My proposals

I will dare to propose that it is about time professional training institutions under the Ministry of Health were handed to the public universities under a mutually beneficial arrangement.

I propose three core functions for the Ministry of Health. Administrative and Allied Health Services, (technical coordination, policy regulatory, logistics and development functions); Clinical Health Services and Public Health and Sanitation.

Administrative health services

Administrative and Allied Health Services should be the main domain of the ministry (policy formulation, regulations, National Health Insurance, setting targets and planning, and the overall development of the health sector). 

There are five areas within the health sector that are not sufficiently developed and need urgent attention.

These are private sector hospitals and clinics; religious health services such as CHAG; the quasi-government hospitals (Police, Army, SSNIT, VRA, Ports Authority, Maritime Authority, Bank of Ghana hospitals and clinics); traditional and alternative medicine, and mental health.

The ministry, working closely with these sectors should come to an agreement on how some of them could be integrated into the clinical health services or into the public health and sanitation division or stand on their own directly under the ministry.

The ministry must concentrate on setting targets for the divisions and strengthen its monitoring and evaluation roles.

Clinical health services

The Clinical Health Services should amalgamate the current Ghana Health Service and Teaching hospitals.

It will focus on data sharing to inform policy, harmonisation of clinical services from the community level to the national level.

This will facilitate the creation of appropriate linkages for district, regional and national referral systems that currently do not exist.

It will also help in the development of mechanisms for equitable distribution of equipment, expertise and human resources across all levels of the society.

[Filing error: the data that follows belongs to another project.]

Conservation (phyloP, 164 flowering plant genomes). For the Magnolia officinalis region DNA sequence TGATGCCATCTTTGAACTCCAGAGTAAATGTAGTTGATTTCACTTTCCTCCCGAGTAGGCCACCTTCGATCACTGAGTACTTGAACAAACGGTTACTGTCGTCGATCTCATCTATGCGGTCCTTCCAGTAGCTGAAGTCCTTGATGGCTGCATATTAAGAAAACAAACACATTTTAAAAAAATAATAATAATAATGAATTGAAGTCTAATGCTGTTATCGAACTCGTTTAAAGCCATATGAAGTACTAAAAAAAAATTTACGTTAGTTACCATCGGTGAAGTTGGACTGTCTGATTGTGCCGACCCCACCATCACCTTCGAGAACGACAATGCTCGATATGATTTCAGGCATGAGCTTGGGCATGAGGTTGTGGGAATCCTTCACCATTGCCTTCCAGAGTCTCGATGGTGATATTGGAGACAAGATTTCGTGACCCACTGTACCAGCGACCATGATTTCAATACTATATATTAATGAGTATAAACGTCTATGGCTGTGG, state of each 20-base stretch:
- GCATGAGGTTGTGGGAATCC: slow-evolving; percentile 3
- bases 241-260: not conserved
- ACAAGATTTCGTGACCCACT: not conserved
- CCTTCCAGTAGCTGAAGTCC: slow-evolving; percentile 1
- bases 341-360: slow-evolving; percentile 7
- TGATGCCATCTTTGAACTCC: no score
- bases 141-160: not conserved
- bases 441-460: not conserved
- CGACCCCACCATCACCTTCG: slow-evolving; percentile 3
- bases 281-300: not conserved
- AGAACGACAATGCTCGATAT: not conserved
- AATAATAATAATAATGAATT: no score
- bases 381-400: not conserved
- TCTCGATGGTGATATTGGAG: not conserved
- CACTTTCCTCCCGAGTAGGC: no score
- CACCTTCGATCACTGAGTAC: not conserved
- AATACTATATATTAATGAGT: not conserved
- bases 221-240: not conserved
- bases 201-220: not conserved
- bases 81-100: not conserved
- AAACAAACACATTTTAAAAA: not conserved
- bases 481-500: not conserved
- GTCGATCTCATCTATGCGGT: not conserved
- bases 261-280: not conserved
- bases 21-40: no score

Public health and sanitation services are fundamental and are the primary functions of the government.

These include the provision of water, basic sanitation facilities, waste disposal, good housing and nutrition.

These functions can be designated as public good, hence our development partners have supported the government to provide these services until we move from low to lower-middle country. These are the key functions of these departments:

1. Environmental and occupational health
2. Health promotion
3. Preventive services, such as maternal, child health and nutrition services
4. Risk factors screening and control
5. Disease surveillance and control
6. Health information
7. Emergency preparedness and control
8. Health security and
9. Public health research.

Some of the above functions can then be grouped together under a new structure known as the Ghana Centre for Disease Control (CDC).

The CDC will build a robust public health system to detect, predict, prepare and control epidemics.

The CDC should establish a national infectious disease hospital and four satellite hospitals in addition to developing links with the African Union CDC and the ECOWAS CDC.

The CDC will also establish a strong laboratory network, create strong linkages with the universities, the veterinary services and the Council for Scientific and Industrial Research and Atomic Energy. It will drive bio-security and advance the non-communicable disease agenda.

The COVID-19 pandemic presents a great opportunity for change in the health sector in the 21st Century and beyond, which must not be missed.

The writer is a Professor of Clinical Epidemiology, School of Public Health, University of Health and Allied Sciences, Ho.